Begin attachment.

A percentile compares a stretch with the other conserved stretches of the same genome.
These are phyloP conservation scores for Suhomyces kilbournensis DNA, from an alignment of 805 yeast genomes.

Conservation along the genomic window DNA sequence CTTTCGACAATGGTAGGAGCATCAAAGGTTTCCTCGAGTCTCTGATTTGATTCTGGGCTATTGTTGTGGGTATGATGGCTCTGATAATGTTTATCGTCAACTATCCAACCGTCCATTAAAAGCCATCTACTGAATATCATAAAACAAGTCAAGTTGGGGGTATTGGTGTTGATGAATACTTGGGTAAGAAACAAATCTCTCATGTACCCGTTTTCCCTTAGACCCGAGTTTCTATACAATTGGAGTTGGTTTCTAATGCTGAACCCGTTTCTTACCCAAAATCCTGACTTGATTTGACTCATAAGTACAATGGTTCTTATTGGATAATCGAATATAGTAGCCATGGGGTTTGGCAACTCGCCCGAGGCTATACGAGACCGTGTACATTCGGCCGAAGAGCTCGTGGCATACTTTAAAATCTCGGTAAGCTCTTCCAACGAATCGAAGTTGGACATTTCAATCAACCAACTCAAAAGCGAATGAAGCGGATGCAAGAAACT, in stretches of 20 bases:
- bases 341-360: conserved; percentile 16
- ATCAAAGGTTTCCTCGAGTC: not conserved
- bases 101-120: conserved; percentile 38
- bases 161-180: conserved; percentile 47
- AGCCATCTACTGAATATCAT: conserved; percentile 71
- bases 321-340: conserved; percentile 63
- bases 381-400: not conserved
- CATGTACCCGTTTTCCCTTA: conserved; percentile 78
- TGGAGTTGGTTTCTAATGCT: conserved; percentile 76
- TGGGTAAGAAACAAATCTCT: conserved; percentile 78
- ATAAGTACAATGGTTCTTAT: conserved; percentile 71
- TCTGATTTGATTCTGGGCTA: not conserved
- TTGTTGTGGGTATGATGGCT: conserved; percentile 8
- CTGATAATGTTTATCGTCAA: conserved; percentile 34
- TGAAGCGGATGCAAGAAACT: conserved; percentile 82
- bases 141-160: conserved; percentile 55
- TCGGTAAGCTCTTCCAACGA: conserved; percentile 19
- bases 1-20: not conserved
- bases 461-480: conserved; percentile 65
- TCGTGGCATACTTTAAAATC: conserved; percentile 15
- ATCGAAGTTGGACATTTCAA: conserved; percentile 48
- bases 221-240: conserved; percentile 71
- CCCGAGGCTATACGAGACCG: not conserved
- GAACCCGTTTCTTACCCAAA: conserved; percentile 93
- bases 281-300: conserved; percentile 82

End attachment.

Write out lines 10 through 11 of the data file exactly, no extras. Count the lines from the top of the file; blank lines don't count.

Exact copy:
- bases 381-400: not conserved
- CATGTACCCGTTTTCCCTTA: conserved; percentile 78